As I wrote yesterday, Zoe probably would not have lived to see her ninth birthday if she hadn't spent the last six months under the care of Dr. Bravo, Donna, and Willow.
It was summer weather on the first day of spring, which made me feel as though we'd flashed forward in time. As I drove across the bridge to Canada, a light fog rose from the St. Lawrence River. It covered the car briefly, and then dispersed, reminding me that I was driving into an uncertain future.
For the last three weeks I was preoccupied with the question of whether Zoe could tolerate the new drugs she is taking orally, palladia and cyclophosphamide. Some dogs just can't take them because they're so hard on the gut, and then that course of treatment is off the table. Zoe had no problems at all, and she's been thriving. Great energy, spirit, and appetite. But what I didn't expect and didn't prepare myself for--perhaps there is no way to prepare for news like this--is that the drugs wouldn't work. At least they haven't worked yet: the disease is progressing. The nodules in her tumors have grown. Not dramatically. But in almost every visit we had when she was taking doxorubicin intravaneously, those little guys were shrinking.
Still, there is quite a lot of new research being conducted right now on canine osteosarcoma and other cancers, and a variety of new drugs being tested. In between every visit, Dr. Bravo finds a brand-new paper that gives her more options and ammunition for treating the disease. Have you heard about the shortage of chemotherapy drugs in the U.S.? One of them is doxorubicin, the drug that worked so well on Zoe this winter. We had to stop after 5 doses because it's toxic on the heart. But now there's a sister drug that doctors are using in lieu of doxorubicin for patients (including human) who either can't get access to the doxo because of the scary shortages, or who need an alternative that isn't toxic to the heart. Using this sister drug might be our Plan B.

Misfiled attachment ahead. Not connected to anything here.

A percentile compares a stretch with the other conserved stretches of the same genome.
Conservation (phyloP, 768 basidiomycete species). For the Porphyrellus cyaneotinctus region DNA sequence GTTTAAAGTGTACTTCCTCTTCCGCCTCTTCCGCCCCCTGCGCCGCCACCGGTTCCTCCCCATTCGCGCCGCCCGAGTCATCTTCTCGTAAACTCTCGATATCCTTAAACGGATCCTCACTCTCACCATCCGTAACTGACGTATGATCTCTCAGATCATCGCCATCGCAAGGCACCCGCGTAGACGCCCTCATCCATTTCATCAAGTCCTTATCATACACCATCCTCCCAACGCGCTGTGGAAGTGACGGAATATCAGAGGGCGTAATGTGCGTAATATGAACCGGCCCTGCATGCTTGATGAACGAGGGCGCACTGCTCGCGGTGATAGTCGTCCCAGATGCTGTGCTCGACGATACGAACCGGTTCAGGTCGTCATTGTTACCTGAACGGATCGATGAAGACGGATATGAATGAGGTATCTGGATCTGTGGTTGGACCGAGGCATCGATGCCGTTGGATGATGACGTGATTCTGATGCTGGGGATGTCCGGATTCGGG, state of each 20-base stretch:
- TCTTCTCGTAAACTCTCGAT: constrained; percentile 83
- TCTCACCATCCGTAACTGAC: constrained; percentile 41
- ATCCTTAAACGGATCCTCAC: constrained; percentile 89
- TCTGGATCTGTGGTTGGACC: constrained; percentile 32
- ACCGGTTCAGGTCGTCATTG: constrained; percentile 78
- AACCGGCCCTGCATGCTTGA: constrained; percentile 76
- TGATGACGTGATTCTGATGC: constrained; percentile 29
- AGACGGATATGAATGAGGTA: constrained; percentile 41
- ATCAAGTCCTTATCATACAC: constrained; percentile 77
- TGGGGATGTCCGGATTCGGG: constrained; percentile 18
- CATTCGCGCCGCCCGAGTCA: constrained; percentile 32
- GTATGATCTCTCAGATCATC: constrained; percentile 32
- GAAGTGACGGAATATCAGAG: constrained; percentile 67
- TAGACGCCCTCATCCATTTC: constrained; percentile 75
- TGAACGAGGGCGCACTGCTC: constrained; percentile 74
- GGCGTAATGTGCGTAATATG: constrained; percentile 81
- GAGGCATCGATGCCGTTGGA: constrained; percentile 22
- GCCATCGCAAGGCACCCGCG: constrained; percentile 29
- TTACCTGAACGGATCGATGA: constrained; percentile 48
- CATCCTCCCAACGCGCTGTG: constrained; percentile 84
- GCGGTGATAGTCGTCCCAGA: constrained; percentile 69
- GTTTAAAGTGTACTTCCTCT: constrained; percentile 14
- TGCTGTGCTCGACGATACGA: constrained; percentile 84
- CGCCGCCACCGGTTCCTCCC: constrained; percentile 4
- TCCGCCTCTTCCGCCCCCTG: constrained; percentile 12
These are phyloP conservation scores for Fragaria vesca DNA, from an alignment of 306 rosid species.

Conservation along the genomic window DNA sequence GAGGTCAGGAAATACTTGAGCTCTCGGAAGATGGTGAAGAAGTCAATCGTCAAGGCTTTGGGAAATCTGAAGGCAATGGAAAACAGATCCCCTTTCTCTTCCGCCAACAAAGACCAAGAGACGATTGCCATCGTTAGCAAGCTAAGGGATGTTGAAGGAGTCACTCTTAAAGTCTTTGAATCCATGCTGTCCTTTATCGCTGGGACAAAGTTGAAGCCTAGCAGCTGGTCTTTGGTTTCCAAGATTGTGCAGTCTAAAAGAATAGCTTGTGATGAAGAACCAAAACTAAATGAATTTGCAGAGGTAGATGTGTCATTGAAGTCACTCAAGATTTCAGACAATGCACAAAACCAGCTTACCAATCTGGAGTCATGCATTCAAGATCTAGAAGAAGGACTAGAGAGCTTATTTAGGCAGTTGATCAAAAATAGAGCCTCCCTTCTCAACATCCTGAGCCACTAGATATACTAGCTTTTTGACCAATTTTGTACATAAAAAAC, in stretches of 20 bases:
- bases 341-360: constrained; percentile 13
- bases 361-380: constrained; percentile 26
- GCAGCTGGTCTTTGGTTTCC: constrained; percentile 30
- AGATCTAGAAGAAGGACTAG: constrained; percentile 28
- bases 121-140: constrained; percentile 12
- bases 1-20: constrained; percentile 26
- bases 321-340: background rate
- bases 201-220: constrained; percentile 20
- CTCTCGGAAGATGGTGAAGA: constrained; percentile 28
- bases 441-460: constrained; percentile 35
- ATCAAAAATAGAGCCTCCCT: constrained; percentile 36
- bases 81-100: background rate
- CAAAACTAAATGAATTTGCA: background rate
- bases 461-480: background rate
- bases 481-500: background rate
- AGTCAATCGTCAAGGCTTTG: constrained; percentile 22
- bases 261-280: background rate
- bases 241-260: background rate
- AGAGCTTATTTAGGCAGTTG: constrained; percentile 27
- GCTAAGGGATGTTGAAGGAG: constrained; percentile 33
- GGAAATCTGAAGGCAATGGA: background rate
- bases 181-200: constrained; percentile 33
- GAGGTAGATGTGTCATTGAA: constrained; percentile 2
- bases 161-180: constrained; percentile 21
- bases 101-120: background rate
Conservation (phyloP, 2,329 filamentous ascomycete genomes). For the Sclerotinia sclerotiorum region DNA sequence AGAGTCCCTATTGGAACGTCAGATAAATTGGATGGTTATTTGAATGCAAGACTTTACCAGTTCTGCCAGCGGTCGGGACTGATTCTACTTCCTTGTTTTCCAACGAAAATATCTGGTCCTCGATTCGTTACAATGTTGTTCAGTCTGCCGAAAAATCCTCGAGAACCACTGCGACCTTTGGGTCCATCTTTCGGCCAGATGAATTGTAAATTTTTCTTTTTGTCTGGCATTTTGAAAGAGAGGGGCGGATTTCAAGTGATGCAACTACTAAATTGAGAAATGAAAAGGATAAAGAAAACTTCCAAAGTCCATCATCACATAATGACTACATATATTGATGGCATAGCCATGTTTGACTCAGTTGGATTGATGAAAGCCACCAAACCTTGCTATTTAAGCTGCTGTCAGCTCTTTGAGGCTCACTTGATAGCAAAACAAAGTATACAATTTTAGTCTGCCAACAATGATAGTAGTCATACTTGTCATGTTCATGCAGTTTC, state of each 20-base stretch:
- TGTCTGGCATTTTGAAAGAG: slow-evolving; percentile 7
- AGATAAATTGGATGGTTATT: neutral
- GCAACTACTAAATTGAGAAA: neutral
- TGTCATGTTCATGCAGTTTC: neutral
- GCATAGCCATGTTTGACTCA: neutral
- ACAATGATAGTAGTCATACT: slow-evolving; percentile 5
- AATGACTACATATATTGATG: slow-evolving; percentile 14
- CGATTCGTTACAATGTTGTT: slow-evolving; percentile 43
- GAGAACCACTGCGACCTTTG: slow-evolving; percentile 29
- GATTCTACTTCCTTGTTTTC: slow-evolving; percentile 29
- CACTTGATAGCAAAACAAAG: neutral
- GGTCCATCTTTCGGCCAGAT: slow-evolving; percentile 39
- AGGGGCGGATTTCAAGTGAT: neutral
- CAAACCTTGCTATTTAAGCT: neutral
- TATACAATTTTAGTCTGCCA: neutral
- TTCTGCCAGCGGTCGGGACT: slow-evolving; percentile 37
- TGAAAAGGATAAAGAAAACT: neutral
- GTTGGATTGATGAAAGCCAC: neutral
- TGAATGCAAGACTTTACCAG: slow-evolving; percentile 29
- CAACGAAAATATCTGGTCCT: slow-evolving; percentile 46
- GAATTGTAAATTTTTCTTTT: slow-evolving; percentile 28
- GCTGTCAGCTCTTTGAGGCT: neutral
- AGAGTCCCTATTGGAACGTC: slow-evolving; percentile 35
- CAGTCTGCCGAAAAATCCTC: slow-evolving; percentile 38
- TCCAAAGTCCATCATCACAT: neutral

Also, I haven't used the herbs (artemesinin) I bought yet, and they are thought to shrink lung tumors.
But I don't want to bombard you with medical details in this post. I want, instead, to say something today about kindness. It was devastating to get this bad news, of course. I didn't let it seep in right away, because I was driving home to a happy, festive occasion. Two human friends with birthdays, their dogs running around, and yes, I did succumb and I bought a dog birthday cake at a bakery for pets on Dalhousie street in Ottawa. Watching the dogs chomp into this sweet bone-cake (made of spelt, apple sauce, and yogurt) really lifted my spirits. Being buoyed up by my friends, and also by Donna and Willow and Dr. Bravo, really helped me.
And then I woke up to a really nice e-mail from Donna, who is fed-exing me all of Zoe's records and x-rays so that I can have them on Monday, when I take Zoe to a holistic vet in Vermont who does acupuncture and provides Chinese herbs, and more.
I found out about the Vermont vet indirectly, through a former student. Before she left for the Peace Corps with her husband, she worked with a man whose dog has the same cancer Zoe does, and who is following the same drug protocols she is on, but is also supplementing the dog's care with the holistic vet's bag of tricks. The dog is doing incredibly well. So when I contacted this man and his partner via e-mail and told them Zoe and I were heading to Vermont this Monday to visit their vet, they invited Zoe and me to go on a dog walk with them on Sunday, have dinner at their house, and spend the night.
I can't tell you how touched I was and am by this invitation. And I will have a lot to post about next week.
I feel a little like Blanche Dubois in A Streetcar Named Desire: "I have always depended on the kindness of strangers."
Except that in this case, I thought I would have to rely solely on myself, and my husband, and my sister, and my few closest friends. I'm learning now that the circle of care is always much wider than we ever dreamed.
Namaste, gentle readers, and thank you again for reading and for your good wishes. My wish for all of you is that for whatever hard thing you are going through yourselves, you know, as I do now, that there are a lot more people than you think, some of whom you haven't even met in person, some of whom you may never meet, who have your back.